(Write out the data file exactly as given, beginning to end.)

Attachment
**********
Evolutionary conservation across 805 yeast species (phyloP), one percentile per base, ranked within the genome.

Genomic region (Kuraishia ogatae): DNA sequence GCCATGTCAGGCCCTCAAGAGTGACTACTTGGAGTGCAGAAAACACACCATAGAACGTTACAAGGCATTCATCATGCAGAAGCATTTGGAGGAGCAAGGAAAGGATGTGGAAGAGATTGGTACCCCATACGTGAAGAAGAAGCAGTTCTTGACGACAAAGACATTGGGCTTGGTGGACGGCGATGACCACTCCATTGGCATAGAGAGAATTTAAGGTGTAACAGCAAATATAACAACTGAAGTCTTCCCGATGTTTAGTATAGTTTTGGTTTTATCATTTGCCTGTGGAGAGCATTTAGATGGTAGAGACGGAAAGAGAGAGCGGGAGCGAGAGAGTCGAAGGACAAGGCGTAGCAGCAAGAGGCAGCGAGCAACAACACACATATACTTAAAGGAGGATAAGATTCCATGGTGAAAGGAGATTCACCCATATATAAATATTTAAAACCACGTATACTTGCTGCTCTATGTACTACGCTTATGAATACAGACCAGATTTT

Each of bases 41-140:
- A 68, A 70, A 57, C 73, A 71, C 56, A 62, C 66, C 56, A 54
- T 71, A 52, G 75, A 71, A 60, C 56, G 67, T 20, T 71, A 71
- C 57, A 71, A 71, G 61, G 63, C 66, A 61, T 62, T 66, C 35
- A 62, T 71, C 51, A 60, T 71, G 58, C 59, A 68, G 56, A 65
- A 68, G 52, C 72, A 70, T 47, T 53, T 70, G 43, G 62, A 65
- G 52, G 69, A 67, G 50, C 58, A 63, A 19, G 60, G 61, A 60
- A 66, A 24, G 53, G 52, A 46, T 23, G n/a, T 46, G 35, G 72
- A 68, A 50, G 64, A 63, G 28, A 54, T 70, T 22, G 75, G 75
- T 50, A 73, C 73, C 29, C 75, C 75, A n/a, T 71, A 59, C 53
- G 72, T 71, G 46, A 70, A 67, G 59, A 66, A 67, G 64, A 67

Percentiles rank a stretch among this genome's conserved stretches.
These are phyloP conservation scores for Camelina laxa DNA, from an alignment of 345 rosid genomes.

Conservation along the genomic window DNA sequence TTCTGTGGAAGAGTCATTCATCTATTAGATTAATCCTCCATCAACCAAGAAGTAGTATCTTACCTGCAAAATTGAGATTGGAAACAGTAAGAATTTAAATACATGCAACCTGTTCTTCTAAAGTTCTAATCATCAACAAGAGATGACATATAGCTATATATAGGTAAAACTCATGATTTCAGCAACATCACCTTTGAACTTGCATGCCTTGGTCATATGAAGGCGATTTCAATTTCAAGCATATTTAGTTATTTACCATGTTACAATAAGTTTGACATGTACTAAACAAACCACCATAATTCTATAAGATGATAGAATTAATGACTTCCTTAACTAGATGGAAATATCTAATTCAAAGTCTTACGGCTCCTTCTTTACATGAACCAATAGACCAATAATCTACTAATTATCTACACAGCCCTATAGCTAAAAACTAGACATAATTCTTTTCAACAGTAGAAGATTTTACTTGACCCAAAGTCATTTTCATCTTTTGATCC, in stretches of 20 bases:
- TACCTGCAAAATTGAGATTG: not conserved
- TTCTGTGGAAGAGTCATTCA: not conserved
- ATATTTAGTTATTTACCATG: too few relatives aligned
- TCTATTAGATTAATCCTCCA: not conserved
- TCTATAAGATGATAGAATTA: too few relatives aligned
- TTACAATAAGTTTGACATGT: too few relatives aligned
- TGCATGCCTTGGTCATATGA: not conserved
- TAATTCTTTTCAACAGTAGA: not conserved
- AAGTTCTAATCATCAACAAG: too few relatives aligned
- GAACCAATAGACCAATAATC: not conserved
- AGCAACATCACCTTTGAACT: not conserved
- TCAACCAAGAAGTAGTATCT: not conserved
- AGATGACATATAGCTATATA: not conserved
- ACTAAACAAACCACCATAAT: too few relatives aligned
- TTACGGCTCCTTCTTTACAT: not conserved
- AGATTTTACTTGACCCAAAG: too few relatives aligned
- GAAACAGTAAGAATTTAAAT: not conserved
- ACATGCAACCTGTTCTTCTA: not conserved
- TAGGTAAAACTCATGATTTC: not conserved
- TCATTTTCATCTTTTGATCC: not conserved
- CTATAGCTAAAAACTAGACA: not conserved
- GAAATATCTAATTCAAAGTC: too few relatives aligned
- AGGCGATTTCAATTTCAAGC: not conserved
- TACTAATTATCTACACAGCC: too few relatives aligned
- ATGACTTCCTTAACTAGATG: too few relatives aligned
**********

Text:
Evolutionary conservation across 805 yeast species (phyloP), one percentile per base, ranked within the genome.

Genomic region (Kuraishia ogatae): DNA sequence GCCATGTCAGGCCCTCAAGAGTGACTACTTGGAGTGCAGAAAACACACCATAGAACGTTACAAGGCATTCATCATGCAGAAGCATTTGGAGGAGCAAGGAAAGGATGTGGAAGAGATTGGTACCCCATACGTGAAGAAGAAGCAGTTCTTGACGACAAAGACATTGGGCTTGGTGGACGGCGATGACCACTCCATTGGCATAGAGAGAATTTAAGGTGTAACAGCAAATATAACAACTGAAGTCTTCCCGATGTTTAGTATAGTTTTGGTTTTATCATTTGCCTGTGGAGAGCATTTAGATGGTAGAGACGGAAAGAGAGAGCGGGAGCGAGAGAGTCGAAGGACAAGGCGTAGCAGCAAGAGGCAGCGAGCAACAACACACATATACTTAAAGGAGGATAAGATTCCATGGTGAAAGGAGATTCACCCATATATAAATATTTAAAACCACGTATACTTGCTGCTCTATGTACTACGCTTATGAATACAGACCAGATTTT

Each of bases 41-140:
- A 68, A 70, A 57, C 73, A 71, C 56, A 62, C 66, C 56, A 54
- T 71, A 52, G 75, A 71, A 60, C 56, G 67, T 20, T 71, A 71
- C 57, A 71, A 71, G 61, G 63, C 66, A 61, T 62, T 66, C 35
- A 62, T 71, C 51, A 60, T 71, G 58, C 59, A 68, G 56, A 65
- A 68, G 52, C 72, A 70, T 47, T 53, T 70, G 43, G 62, A 65
- G 52, G 69, A 67, G 50, C 58, A 63, A 19, G 60, G 61, A 60
- A 66, A 24, G 53, G 52, A 46, T 23, G n/a, T 46, G 35, G 72
- A 68, A 50, G 64, A 63, G 28, A 54, T 70, T 22, G 75, G 75
- T 50, A 73, C 73, C 29, C 75, C 75, A n/a, T 71, A 59, C 53
- G 72, T 71, G 46, A 70, A 67, G 59, A 66, A 67, G 64, A 67

Percentiles rank a stretch among this genome's conserved stretches.
These are phyloP conservation scores for Camelina laxa DNA, from an alignment of 345 rosid genomes.

Conservation along the genomic window DNA sequence TTCTGTGGAAGAGTCATTCATCTATTAGATTAATCCTCCATCAACCAAGAAGTAGTATCTTACCTGCAAAATTGAGATTGGAAACAGTAAGAATTTAAATACATGCAACCTGTTCTTCTAAAGTTCTAATCATCAACAAGAGATGACATATAGCTATATATAGGTAAAACTCATGATTTCAGCAACATCACCTTTGAACTTGCATGCCTTGGTCATATGAAGGCGATTTCAATTTCAAGCATATTTAGTTATTTACCATGTTACAATAAGTTTGACATGTACTAAACAAACCACCATAATTCTATAAGATGATAGAATTAATGACTTCCTTAACTAGATGGAAATATCTAATTCAAAGTCTTACGGCTCCTTCTTTACATGAACCAATAGACCAATAATCTACTAATTATCTACACAGCCCTATAGCTAAAAACTAGACATAATTCTTTTCAACAGTAGAAGATTTTACTTGACCCAAAGTCATTTTCATCTTTTGATCC, in stretches of 20 bases:
- TACCTGCAAAATTGAGATTG: not conserved
- TTCTGTGGAAGAGTCATTCA: not conserved
- ATATTTAGTTATTTACCATG: too few relatives aligned
- TCTATTAGATTAATCCTCCA: not conserved
- TCTATAAGATGATAGAATTA: too few relatives aligned
- TTACAATAAGTTTGACATGT: too few relatives aligned
- TGCATGCCTTGGTCATATGA: not conserved
- TAATTCTTTTCAACAGTAGA: not conserved
- AAGTTCTAATCATCAACAAG: too few relatives aligned
- GAACCAATAGACCAATAATC: not conserved
- AGCAACATCACCTTTGAACT: not conserved
- TCAACCAAGAAGTAGTATCT: not conserved
- AGATGACATATAGCTATATA: not conserved
- ACTAAACAAACCACCATAAT: too few relatives aligned
- TTACGGCTCCTTCTTTACAT: not conserved
- AGATTTTACTTGACCCAAAG: too few relatives aligned
- GAAACAGTAAGAATTTAAAT: not conserved
- ACATGCAACCTGTTCTTCTA: not conserved
- TAGGTAAAACTCATGATTTC: not conserved
- TCATTTTCATCTTTTGATCC: not conserved
- CTATAGCTAAAAACTAGACA: not conserved
- GAAATATCTAATTCAAAGTC: too few relatives aligned
- AGGCGATTTCAATTTCAAGC: not conserved
- TACTAATTATCTACACAGCC: too few relatives aligned
- ATGACTTCCTTAACTAGATG: too few relatives aligned